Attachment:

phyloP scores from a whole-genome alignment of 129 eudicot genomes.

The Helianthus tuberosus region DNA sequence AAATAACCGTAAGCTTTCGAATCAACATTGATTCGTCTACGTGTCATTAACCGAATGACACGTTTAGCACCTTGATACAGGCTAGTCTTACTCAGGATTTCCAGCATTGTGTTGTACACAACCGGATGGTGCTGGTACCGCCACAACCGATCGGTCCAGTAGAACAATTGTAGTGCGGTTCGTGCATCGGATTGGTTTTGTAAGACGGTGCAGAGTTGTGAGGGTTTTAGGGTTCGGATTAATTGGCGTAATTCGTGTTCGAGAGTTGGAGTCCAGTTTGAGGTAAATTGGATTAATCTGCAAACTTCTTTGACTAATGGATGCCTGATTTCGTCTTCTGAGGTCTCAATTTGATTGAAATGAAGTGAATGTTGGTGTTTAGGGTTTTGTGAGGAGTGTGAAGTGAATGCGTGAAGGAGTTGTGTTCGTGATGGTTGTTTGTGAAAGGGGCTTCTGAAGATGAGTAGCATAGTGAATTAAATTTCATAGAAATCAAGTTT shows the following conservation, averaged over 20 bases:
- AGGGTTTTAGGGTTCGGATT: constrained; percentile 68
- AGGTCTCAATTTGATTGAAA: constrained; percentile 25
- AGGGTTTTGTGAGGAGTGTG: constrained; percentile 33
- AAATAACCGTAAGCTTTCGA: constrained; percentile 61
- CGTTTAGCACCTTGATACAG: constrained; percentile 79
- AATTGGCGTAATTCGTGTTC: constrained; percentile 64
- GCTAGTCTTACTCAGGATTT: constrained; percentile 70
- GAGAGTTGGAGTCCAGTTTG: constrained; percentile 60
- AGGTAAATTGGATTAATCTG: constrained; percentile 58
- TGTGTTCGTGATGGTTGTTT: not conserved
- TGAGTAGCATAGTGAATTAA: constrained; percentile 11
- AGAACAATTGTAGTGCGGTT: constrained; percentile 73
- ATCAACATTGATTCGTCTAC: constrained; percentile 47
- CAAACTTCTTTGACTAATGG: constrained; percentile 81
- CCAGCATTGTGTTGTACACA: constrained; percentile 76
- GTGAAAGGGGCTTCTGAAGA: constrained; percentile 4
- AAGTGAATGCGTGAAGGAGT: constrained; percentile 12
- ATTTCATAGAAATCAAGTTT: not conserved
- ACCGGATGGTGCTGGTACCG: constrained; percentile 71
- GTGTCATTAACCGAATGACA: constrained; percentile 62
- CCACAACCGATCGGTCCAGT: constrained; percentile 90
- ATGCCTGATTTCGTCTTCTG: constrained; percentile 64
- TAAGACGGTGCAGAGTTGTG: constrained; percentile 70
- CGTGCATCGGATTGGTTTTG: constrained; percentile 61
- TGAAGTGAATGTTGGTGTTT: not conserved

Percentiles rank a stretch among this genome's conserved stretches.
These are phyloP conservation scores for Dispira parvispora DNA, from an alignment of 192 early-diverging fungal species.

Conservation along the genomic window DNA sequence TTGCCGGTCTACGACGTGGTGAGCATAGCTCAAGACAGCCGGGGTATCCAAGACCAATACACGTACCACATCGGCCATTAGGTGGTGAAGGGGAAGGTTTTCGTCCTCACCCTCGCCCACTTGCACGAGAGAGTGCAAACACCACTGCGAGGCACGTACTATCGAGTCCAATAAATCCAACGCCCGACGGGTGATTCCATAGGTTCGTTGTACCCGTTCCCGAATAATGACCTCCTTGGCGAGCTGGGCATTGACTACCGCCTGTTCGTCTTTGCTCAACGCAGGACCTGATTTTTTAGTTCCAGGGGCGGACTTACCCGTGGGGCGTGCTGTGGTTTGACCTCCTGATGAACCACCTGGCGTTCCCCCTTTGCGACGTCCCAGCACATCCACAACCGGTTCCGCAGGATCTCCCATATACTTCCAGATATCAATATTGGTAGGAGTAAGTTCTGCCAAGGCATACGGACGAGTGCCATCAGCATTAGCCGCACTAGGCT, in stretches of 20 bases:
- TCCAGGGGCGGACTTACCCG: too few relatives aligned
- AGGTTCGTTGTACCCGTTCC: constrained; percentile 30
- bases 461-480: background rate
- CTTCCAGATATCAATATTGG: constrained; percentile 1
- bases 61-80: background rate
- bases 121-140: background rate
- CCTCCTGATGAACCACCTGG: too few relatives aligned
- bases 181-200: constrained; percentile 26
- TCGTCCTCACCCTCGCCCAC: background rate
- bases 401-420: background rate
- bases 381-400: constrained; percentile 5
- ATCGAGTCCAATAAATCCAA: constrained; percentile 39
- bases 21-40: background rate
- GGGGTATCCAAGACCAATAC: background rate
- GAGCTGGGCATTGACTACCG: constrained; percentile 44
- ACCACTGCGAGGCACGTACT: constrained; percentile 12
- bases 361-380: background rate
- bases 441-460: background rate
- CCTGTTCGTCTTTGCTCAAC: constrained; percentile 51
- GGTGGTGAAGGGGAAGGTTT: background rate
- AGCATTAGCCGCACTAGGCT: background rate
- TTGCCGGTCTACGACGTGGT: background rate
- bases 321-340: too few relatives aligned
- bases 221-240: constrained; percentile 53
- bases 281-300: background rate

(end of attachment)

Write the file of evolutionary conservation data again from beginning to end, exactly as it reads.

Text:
phyloP scores from a whole-genome alignment of 129 eudicot genomes.

The Helianthus tuberosus region DNA sequence AAATAACCGTAAGCTTTCGAATCAACATTGATTCGTCTACGTGTCATTAACCGAATGACACGTTTAGCACCTTGATACAGGCTAGTCTTACTCAGGATTTCCAGCATTGTGTTGTACACAACCGGATGGTGCTGGTACCGCCACAACCGATCGGTCCAGTAGAACAATTGTAGTGCGGTTCGTGCATCGGATTGGTTTTGTAAGACGGTGCAGAGTTGTGAGGGTTTTAGGGTTCGGATTAATTGGCGTAATTCGTGTTCGAGAGTTGGAGTCCAGTTTGAGGTAAATTGGATTAATCTGCAAACTTCTTTGACTAATGGATGCCTGATTTCGTCTTCTGAGGTCTCAATTTGATTGAAATGAAGTGAATGTTGGTGTTTAGGGTTTTGTGAGGAGTGTGAAGTGAATGCGTGAAGGAGTTGTGTTCGTGATGGTTGTTTGTGAAAGGGGCTTCTGAAGATGAGTAGCATAGTGAATTAAATTTCATAGAAATCAAGTTT shows the following conservation, averaged over 20 bases:
- AGGGTTTTAGGGTTCGGATT: constrained; percentile 68
- AGGTCTCAATTTGATTGAAA: constrained; percentile 25
- AGGGTTTTGTGAGGAGTGTG: constrained; percentile 33
- AAATAACCGTAAGCTTTCGA: constrained; percentile 61
- CGTTTAGCACCTTGATACAG: constrained; percentile 79
- AATTGGCGTAATTCGTGTTC: constrained; percentile 64
- GCTAGTCTTACTCAGGATTT: constrained; percentile 70
- GAGAGTTGGAGTCCAGTTTG: constrained; percentile 60
- AGGTAAATTGGATTAATCTG: constrained; percentile 58
- TGTGTTCGTGATGGTTGTTT: not conserved
- TGAGTAGCATAGTGAATTAA: constrained; percentile 11
- AGAACAATTGTAGTGCGGTT: constrained; percentile 73
- ATCAACATTGATTCGTCTAC: constrained; percentile 47
- CAAACTTCTTTGACTAATGG: constrained; percentile 81
- CCAGCATTGTGTTGTACACA: constrained; percentile 76
- GTGAAAGGGGCTTCTGAAGA: constrained; percentile 4
- AAGTGAATGCGTGAAGGAGT: constrained; percentile 12
- ATTTCATAGAAATCAAGTTT: not conserved
- ACCGGATGGTGCTGGTACCG: constrained; percentile 71
- GTGTCATTAACCGAATGACA: constrained; percentile 62
- CCACAACCGATCGGTCCAGT: constrained; percentile 90
- ATGCCTGATTTCGTCTTCTG: constrained; percentile 64
- TAAGACGGTGCAGAGTTGTG: constrained; percentile 70
- CGTGCATCGGATTGGTTTTG: constrained; percentile 61
- TGAAGTGAATGTTGGTGTTT: not conserved

Percentiles rank a stretch among this genome's conserved stretches.
These are phyloP conservation scores for Dispira parvispora DNA, from an alignment of 192 early-diverging fungal species.

Conservation along the genomic window DNA sequence TTGCCGGTCTACGACGTGGTGAGCATAGCTCAAGACAGCCGGGGTATCCAAGACCAATACACGTACCACATCGGCCATTAGGTGGTGAAGGGGAAGGTTTTCGTCCTCACCCTCGCCCACTTGCACGAGAGAGTGCAAACACCACTGCGAGGCACGTACTATCGAGTCCAATAAATCCAACGCCCGACGGGTGATTCCATAGGTTCGTTGTACCCGTTCCCGAATAATGACCTCCTTGGCGAGCTGGGCATTGACTACCGCCTGTTCGTCTTTGCTCAACGCAGGACCTGATTTTTTAGTTCCAGGGGCGGACTTACCCGTGGGGCGTGCTGTGGTTTGACCTCCTGATGAACCACCTGGCGTTCCCCCTTTGCGACGTCCCAGCACATCCACAACCGGTTCCGCAGGATCTCCCATATACTTCCAGATATCAATATTGGTAGGAGTAAGTTCTGCCAAGGCATACGGACGAGTGCCATCAGCATTAGCCGCACTAGGCT, in stretches of 20 bases:
- TCCAGGGGCGGACTTACCCG: too few relatives aligned
- AGGTTCGTTGTACCCGTTCC: constrained; percentile 30
- bases 461-480: background rate
- CTTCCAGATATCAATATTGG: constrained; percentile 1
- bases 61-80: background rate
- bases 121-140: background rate
- CCTCCTGATGAACCACCTGG: too few relatives aligned
- bases 181-200: constrained; percentile 26
- TCGTCCTCACCCTCGCCCAC: background rate
- bases 401-420: background rate
- bases 381-400: constrained; percentile 5
- ATCGAGTCCAATAAATCCAA: constrained; percentile 39
- bases 21-40: background rate
- GGGGTATCCAAGACCAATAC: background rate
- GAGCTGGGCATTGACTACCG: constrained; percentile 44
- ACCACTGCGAGGCACGTACT: constrained; percentile 12
- bases 361-380: background rate
- bases 441-460: background rate
- CCTGTTCGTCTTTGCTCAAC: constrained; percentile 51
- GGTGGTGAAGGGGAAGGTTT: background rate
- AGCATTAGCCGCACTAGGCT: background rate
- TTGCCGGTCTACGACGTGGT: background rate
- bases 321-340: too few relatives aligned
- bases 221-240: constrained; percentile 53
- bases 281-300: background rate